Common questions & answers about HPV-positive oropharyngeal squamous cell cancer (HPV-OSCC)
What is Human Papillomavirus (HPV)?
- HPV is a sexually transmitted infection that can infect the oropharynx (tonsils, base of tongue and back of throat), anus, and genitals.
- There are many types of HPV. HPV can cause cancer, warts or have no effect.
- HPV is very common in the U.S. Over 20 million Americans have some type of genital or oral HPV infection at any moment in time.
What causes oropharyngeal cancer?
- HPV now causes most oropharyngeal cancers in the U.S.
- It is recommended that oropharyngeal tumors be tested for HPV.
- Smoking and alcohol use can also cause oropharyngeal cancer.
How did I get an oral HPV infection?
- HPV is transmitted to your mouth by oral sex. It may also be possible to get oral HPV by other ways.
- Performing oral sex and having many oral sex partners can increase your chances of oral HPV infection.
- Having an oral HPV infection does not mean your partner was/is unfaithful and does not suggest promiscuity.
- Many people with HPV-OSCC have only had a few oral sex partners in their life.
Who has oral HPV infection?
- Many people will likely be exposed to oral HPV in their life, most in their early years of sexual experiences.
- At any point in time, around 10% of men and 3.6% of women in the U.S. have an active HPV in their mouths, and HPV infection is more commonly found with older age.
- Most people clear the infections on their own within a year or two, but in some people HPV infection persists.
- There is no known treatment for HPV infections.
Can I transmit oral HPV infection to others?
Family and friends:
- Oral HPV is not casually transmitted by sharing drinks or simple kissing on the lips. It is unknown if penetrating type kissing (French kissing) is capable of transferring an infection.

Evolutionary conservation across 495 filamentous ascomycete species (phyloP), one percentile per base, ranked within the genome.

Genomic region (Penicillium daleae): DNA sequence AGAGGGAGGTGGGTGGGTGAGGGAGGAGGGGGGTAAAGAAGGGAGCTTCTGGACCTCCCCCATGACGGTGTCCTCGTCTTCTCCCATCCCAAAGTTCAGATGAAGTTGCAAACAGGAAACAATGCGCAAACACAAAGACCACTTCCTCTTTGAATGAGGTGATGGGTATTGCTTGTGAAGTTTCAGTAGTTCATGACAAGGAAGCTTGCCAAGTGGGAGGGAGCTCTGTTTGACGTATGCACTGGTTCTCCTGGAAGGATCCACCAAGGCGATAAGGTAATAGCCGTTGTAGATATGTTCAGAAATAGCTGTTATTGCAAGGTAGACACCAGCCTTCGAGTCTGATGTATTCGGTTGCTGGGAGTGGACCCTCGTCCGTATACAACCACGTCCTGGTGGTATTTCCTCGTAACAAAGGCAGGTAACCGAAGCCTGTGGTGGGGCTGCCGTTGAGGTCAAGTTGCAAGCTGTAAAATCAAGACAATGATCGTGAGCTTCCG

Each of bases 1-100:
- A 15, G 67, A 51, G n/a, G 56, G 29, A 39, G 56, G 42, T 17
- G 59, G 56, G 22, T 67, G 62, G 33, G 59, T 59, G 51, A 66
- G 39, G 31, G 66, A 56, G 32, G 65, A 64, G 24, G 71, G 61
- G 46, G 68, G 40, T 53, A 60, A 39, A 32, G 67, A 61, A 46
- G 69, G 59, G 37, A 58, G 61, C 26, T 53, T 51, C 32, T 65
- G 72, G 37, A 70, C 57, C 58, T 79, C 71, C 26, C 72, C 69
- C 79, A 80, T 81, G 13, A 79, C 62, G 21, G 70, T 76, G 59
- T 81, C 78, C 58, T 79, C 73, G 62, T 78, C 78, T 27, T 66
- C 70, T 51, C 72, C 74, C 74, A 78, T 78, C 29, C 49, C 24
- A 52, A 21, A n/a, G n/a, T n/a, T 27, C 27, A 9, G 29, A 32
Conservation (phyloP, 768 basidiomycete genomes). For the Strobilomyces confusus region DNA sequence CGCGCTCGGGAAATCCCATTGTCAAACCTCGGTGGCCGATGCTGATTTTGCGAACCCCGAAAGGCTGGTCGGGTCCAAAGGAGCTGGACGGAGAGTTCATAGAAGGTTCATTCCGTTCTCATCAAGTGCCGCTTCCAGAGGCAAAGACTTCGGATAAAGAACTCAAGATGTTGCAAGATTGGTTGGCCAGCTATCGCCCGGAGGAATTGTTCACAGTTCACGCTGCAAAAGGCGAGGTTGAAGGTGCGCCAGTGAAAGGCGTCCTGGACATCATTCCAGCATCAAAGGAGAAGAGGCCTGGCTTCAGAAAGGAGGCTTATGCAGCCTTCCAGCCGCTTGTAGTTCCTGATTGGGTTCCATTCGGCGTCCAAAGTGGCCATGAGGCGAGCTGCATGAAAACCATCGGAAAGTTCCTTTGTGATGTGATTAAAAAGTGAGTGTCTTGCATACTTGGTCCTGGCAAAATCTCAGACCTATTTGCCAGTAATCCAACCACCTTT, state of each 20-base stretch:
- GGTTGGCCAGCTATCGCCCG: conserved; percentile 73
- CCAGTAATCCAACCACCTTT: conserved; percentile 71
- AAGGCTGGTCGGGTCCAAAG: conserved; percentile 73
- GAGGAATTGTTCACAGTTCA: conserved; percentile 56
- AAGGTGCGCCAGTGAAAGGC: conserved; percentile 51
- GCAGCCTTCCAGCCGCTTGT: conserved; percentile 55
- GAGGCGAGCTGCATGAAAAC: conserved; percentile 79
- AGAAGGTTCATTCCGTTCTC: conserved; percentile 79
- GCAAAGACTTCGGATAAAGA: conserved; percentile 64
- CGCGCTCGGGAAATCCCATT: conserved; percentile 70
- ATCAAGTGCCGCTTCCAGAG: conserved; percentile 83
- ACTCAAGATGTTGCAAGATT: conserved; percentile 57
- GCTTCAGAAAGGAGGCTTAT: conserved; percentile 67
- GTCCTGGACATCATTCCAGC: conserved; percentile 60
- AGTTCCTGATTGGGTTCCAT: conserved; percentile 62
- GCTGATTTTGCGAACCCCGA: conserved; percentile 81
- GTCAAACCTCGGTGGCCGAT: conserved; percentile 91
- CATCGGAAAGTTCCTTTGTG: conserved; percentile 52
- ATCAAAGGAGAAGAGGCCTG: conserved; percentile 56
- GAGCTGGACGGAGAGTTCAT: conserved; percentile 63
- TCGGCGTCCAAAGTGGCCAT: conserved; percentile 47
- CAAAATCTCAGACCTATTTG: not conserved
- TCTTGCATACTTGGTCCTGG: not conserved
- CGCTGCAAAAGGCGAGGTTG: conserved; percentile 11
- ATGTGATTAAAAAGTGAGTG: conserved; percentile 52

- HPV is not transferred by intimate objects such as sharing a spoon or on surfaces such as doorknobs.
Partners of people with HPV and HPV+OSCC:
- You have already likely shared whatever infections you have.
- You do not need to change your sexual behavior.
- Female partners should have regular cervical Pap screening along with the current HPV recommended cervical test.
New sexual partners in the future:
- Many patients with HPV-OSCC no longer have HPV detectable in their mouth after treatment, while others do.
- With new partners, discuss protection methods (e.g., con-doms and barrier protection).
New sexual partners in the future:
- Many patients with HPV+ oropharyngeal cancers no longer have HPV detectable in their mouth after treatment, while others do. The reasons for this are poorly understood at this time.
- With new partners, discuss protection methods (e.g., condoms and barrier protection).
When did I get my HPV infection that lead to a cancer ?
- We do not know the time from first oral HPV infection to occurrence of a cancer but it takes many years, and when considering the entire US population, is a relatively rare occurance
- We know that some people have infection 15 years or more before cancer development.
When did I get this infection?
- Oropharyngeal cancer patients with HPV in their tumor live longer on average than people without HPV+ cancers (i.e. HPV-positive tumors usually respond well to therapy.)
- However, regardless of HPV status, patients who currently smoke tobacco or have smoked for a long time in the past, do not statistically live as long as patients who never smoked. Patients who are smokers should consider quitting.
Will the HPV vaccine help me?
- The HPV vaccine prevents people from getting new HPV infections.
- The vaccine will not help you clear an infection you already have.
- The vaccine is recommended for people ages 9-26 years old. It is belied that by 26 people who are normally sexually active have already been exposed to the virus.
Will my spouse / partner also get HPV-OSCC?
- This cancer remains rare among spouses of HPV+ cancer patients.
- There are no recommended screening tests for HPV-OSCC.
A comprehensive list of references is available in: Fakhry C. and D’Souza G. Discussing the diagnosis of HPV-OSCC: Common questions and answers. Oral Oncology. 2013.